The genetic variant identified was new — that’s why whole exome sequencing was necessary to find it. The authors conclude:

Supporting the utility of WES [whole exome sequencing] in familial clusters of atypical IBD [inflammatory bowel disease], this approach led to a definitive diagnosis in this case, resulting in a justifiable treatment strategy of allogeneic bone marrow transplantation, the treatment of choice for IPEX [Immune dysregulation, polyendocrinopathy, enteropathy, X-linked syndrome].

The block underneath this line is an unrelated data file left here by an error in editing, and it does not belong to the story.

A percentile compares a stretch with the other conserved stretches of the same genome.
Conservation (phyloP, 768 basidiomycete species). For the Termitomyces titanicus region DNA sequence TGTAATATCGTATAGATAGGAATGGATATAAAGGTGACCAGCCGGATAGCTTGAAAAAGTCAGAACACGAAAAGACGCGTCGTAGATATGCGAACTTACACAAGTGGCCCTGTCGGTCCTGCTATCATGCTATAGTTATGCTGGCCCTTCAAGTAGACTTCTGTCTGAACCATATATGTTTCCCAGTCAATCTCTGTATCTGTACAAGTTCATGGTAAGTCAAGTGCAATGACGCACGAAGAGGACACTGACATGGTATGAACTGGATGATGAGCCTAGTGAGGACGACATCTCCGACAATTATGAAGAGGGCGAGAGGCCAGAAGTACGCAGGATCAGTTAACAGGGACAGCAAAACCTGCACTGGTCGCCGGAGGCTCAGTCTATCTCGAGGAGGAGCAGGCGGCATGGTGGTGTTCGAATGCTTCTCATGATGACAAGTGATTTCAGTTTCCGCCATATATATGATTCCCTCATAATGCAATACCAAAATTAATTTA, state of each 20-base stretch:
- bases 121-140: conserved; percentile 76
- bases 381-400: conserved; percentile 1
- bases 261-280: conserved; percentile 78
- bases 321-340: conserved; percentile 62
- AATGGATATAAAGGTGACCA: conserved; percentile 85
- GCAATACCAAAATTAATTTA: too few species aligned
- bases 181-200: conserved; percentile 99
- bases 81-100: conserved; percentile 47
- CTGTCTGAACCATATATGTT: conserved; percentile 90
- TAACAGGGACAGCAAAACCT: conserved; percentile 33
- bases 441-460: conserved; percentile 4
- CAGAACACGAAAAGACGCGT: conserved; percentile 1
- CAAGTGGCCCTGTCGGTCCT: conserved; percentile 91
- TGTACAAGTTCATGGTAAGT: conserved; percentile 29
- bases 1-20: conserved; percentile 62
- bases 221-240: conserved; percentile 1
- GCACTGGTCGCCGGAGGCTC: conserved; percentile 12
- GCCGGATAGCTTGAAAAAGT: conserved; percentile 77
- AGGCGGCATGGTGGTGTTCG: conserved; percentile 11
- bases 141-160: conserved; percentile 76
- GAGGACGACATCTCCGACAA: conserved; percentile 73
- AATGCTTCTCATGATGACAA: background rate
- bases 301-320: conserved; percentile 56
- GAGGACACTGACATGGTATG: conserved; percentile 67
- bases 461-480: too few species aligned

Bone marrow transplant is a big deal; doctors are essentially wiping out the immune system then bringing it back, with several associated risks. So the decision to go ahead is not taken lightly. In general, whether bone marrow transplant — either autologous (patient donates back to self) or allogeneic (the donor is someone else) — is appropriate as a treatment for inflammatory bowel disease is still being investigated. Here, since a genetic origin is clear and there are autoimmune effects beyond the digestive system, it becomes the treatment of choice.